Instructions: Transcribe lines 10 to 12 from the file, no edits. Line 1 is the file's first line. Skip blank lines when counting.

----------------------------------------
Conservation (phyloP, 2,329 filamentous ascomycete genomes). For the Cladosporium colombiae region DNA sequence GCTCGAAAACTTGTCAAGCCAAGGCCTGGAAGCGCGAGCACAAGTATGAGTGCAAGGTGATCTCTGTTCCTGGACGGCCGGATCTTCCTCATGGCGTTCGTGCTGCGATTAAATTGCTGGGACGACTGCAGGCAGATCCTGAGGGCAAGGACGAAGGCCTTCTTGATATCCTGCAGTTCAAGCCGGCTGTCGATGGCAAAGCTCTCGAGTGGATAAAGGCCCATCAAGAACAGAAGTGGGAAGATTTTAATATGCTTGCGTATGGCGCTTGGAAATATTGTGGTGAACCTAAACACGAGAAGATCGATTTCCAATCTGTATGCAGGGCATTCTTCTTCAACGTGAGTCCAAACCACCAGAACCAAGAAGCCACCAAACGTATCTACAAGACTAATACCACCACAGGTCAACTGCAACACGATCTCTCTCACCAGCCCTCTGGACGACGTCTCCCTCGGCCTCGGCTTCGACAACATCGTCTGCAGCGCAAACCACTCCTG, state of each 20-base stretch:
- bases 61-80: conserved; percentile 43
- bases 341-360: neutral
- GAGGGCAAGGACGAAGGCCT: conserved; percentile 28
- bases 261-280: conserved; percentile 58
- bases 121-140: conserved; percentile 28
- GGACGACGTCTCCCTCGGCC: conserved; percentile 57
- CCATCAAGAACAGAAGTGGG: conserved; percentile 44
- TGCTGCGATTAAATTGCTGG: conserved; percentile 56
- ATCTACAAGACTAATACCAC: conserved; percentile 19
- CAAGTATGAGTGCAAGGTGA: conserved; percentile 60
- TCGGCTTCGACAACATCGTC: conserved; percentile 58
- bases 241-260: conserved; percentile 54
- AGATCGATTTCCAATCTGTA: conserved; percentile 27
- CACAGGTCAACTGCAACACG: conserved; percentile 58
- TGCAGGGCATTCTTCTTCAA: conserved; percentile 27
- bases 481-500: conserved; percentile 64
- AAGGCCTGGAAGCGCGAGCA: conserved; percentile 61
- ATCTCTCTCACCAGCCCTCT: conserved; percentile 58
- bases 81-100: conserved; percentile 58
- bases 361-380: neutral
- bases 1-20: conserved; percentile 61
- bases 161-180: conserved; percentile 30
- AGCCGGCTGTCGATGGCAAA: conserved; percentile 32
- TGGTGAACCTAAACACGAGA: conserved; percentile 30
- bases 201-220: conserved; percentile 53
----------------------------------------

- ATCTACAAGACTAATACCAC: conserved; percentile 19
- CAAGTATGAGTGCAAGGTGA: conserved; percentile 60
- TCGGCTTCGACAACATCGTC: conserved; percentile 58